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Published: 2024-01-28 15:29:05 Categories: Guides Rss feed


They have big and slightly convex heads, long ears, strong legs, and most importantly piebald coats. Those are Gypsy horses – an Irish breed often classified as ponies despite their substantial size. Gypsy horses, besides their beautiful coat, are also valued for their calm temperament. Read our article to find out more about this amazing breed!

Gypsy Vanner – heritage

Gypsy horse also known as Irish Cob, Gypsy Vanner, Gypsy Cob, and Tinkers got its name after the Irish Travellers and English Romanichal Travellers who were descendants of Romani people from Eastern Europe. They were often called “tinkers” (archaic) due to their line of work. They were wandering craftspeople who repaired household dishes with soldering and wire. Those people travelled between cities and repaired different pots and vessels. They also earned money by selling various items that they travelled with.

At the beginning of the 20th century, they did not have horses yet, only donkeys that helped them transport their wagons. Travellers started to gather piebald horses of different breeds by bartering and buying cheaper animals that could not be classified as their breed.

What’s interesting, in the past, piebald horses were much cheaper than horses with other coats. Especially in the breeding done by the royal family, piebald was not acceptable – horses with such coats were often given to travellers.


Gypsy horses – development and afterwar history

Proper breeding selection, with piebald coats and quality horses as the main categories, started only after the Second World War. This breed did not have a stud book until 1996. Currently, there are some foundations that register Gypsy horses and only those animals that fit the breed description are used in breeding. Those organizations include the Irish Cob Studbook, Dutch Studbook for Tinkers, and Gypsy Horse Registry of America.

The breed was widely influenced by draught horses such as Clydesdales, and Shires, as well as warmblood trotters, Fell ponies, Dale, and Welsh Cob.

Breeding of Gypsy horses

The breed was created in the UK, more specifically in Ireland and northern England. This is where the breeding of Gypsy horses is still the most common. However, the breed was popularized in Europe in the 90s. These days, Gypsy Vanner studs can be found in other European countries including Poland.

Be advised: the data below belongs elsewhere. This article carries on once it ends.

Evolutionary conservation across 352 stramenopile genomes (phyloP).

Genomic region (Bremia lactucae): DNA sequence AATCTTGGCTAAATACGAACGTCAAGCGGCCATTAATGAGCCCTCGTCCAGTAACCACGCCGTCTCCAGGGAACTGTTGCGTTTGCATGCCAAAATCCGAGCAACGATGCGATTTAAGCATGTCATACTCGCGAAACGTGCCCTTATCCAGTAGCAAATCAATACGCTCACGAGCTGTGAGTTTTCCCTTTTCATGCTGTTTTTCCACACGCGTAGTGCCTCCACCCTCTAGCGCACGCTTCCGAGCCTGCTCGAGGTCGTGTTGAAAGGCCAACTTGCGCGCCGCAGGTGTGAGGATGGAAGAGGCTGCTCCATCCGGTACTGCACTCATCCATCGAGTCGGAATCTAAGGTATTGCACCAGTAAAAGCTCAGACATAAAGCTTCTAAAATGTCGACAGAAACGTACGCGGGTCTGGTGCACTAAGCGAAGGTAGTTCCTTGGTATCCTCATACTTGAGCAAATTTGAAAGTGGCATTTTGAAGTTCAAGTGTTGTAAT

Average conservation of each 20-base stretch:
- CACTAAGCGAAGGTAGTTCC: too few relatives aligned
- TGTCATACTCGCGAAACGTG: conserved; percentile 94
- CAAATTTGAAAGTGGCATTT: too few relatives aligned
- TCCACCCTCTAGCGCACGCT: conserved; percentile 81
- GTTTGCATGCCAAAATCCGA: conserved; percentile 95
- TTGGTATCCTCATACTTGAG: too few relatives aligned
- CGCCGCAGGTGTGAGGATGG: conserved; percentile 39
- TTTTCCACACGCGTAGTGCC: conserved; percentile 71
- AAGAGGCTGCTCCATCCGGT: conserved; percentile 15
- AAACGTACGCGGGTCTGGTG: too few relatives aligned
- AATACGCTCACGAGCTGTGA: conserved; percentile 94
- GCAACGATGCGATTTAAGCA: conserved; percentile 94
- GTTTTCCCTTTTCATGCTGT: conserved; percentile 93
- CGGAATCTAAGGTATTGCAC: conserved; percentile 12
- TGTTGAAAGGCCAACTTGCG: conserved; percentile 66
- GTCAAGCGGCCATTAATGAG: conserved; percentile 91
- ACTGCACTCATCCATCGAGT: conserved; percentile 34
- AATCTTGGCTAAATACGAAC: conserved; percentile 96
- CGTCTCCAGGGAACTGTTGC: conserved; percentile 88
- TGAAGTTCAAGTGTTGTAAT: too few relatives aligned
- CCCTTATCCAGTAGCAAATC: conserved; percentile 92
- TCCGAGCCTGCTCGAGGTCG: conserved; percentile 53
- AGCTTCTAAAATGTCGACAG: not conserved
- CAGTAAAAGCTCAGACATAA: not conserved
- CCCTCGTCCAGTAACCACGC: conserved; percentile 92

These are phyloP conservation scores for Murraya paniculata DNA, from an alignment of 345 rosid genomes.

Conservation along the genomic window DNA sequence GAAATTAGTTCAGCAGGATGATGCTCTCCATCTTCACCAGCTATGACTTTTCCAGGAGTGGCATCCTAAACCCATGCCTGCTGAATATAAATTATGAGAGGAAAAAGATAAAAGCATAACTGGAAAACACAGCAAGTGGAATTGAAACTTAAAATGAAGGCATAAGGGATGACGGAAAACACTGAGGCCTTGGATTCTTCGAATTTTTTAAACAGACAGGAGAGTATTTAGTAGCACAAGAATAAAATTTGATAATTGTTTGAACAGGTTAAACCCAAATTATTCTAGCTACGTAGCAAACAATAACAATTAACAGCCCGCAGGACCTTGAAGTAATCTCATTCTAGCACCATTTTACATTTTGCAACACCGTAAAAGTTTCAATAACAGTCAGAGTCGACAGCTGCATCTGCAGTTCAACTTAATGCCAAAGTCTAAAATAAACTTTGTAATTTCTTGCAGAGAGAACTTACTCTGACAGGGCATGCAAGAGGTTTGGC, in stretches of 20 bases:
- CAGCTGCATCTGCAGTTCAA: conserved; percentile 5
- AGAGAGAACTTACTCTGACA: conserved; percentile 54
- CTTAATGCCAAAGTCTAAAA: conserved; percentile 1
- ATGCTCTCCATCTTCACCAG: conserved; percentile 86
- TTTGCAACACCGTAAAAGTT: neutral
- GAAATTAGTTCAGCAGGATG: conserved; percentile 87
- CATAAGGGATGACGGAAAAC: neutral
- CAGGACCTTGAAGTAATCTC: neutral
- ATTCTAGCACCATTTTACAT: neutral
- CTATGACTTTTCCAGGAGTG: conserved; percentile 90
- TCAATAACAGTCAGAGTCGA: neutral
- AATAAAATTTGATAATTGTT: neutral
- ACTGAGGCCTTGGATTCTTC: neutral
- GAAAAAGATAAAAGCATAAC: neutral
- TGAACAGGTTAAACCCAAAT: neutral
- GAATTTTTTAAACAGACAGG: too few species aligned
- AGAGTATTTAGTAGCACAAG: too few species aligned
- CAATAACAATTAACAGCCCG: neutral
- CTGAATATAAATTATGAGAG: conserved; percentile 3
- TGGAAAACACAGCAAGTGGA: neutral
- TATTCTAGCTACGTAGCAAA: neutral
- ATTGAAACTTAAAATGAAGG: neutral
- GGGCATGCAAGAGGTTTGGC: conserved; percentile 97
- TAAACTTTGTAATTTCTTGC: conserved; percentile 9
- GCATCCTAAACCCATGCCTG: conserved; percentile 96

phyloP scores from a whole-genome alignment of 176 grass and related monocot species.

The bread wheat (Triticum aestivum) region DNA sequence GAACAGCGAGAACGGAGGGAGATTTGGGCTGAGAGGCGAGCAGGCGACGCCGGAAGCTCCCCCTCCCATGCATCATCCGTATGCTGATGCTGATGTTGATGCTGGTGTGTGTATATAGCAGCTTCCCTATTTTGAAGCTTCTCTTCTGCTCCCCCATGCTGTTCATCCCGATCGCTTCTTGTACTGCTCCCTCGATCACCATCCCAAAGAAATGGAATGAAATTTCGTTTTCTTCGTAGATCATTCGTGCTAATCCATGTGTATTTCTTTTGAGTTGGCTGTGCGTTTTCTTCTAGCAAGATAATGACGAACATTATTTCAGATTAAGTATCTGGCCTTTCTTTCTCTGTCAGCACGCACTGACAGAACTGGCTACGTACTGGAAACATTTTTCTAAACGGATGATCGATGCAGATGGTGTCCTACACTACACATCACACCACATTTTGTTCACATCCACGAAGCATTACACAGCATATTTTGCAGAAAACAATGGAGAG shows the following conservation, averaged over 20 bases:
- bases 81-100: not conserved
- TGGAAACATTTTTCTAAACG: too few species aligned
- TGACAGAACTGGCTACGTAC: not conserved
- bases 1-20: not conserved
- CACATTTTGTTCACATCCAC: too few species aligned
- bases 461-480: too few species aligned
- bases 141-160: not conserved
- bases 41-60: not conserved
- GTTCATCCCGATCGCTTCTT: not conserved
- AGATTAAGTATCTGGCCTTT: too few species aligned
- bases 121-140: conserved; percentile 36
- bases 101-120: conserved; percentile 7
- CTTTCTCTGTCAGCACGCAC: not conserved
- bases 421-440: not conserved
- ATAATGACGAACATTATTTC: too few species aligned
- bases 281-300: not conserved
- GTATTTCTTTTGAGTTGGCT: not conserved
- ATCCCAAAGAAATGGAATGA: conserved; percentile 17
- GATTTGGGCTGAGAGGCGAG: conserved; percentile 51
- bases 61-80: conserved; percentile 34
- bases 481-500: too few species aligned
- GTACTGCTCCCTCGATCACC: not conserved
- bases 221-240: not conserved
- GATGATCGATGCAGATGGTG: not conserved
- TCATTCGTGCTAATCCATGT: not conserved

Gypsy Vanner – anatomy and temperament

When talking about Gypsy horses, one cannot omit their unique anatomy. The breed partially resembles ponies and partially draught horses.

Gypsy Vanner horses are strong, with medium height, and have a characteristic piebald coat. This breed does not have one unified type. The head is usually big with a convex shape and long ears. The neck is strong, shoulders wide and sloping, and the body is also wide. The strong and solid legs, slightly sloping yet wide croup, and big hooves give this breed their significant pulling strength.

Gypsy horses also have distinctive and impressive feathering on the legs, very thick tails and manes, shiny coats, as well as thicker hair under the head and around the muzzle. Their temperament is also very respected; these horses are calm and collected. Gypsy Vanner horses have powerful gaits including showy trot and canter.

Height: 135-150 cm

Coat: almost all horses are piebald

This breed is often classified as a pony yet considering their massive body and considerable height (sometimes these horses can reach up to 170 cm), it is hard to fully agree with their categorization.


Gypsy horses – importance

Gypsy Vanner is a fearless, gentle, calm, and intelligent companion. In the past, the breed was mostly used for carriage pulling and work. These days, besides their predisposition to carriage driving, Gypsy horses are successfully used as riding horses and even show jumping horses. They are not very demanding animals, and their nice temperament makes them also great horses for hippotherapy and recreation. They might even succeed in dressage and western riding.


Gypsy Vanner – price

The price for a Gypsy horse varies from 16 thousand PLN (around 3100 pounds) to 30 thousand PLN (around 5900 pounds). Naturally, the price depends on the horse’s age, sex, and training.



The Irish Cob has an amazing temperament that makes it a perfect horse for beginner riders. Their character and physical traits are valued all over the world. Gypsy horses have predispositions to participate in almost every equine sport and at the same time, they are not very demanding animals.

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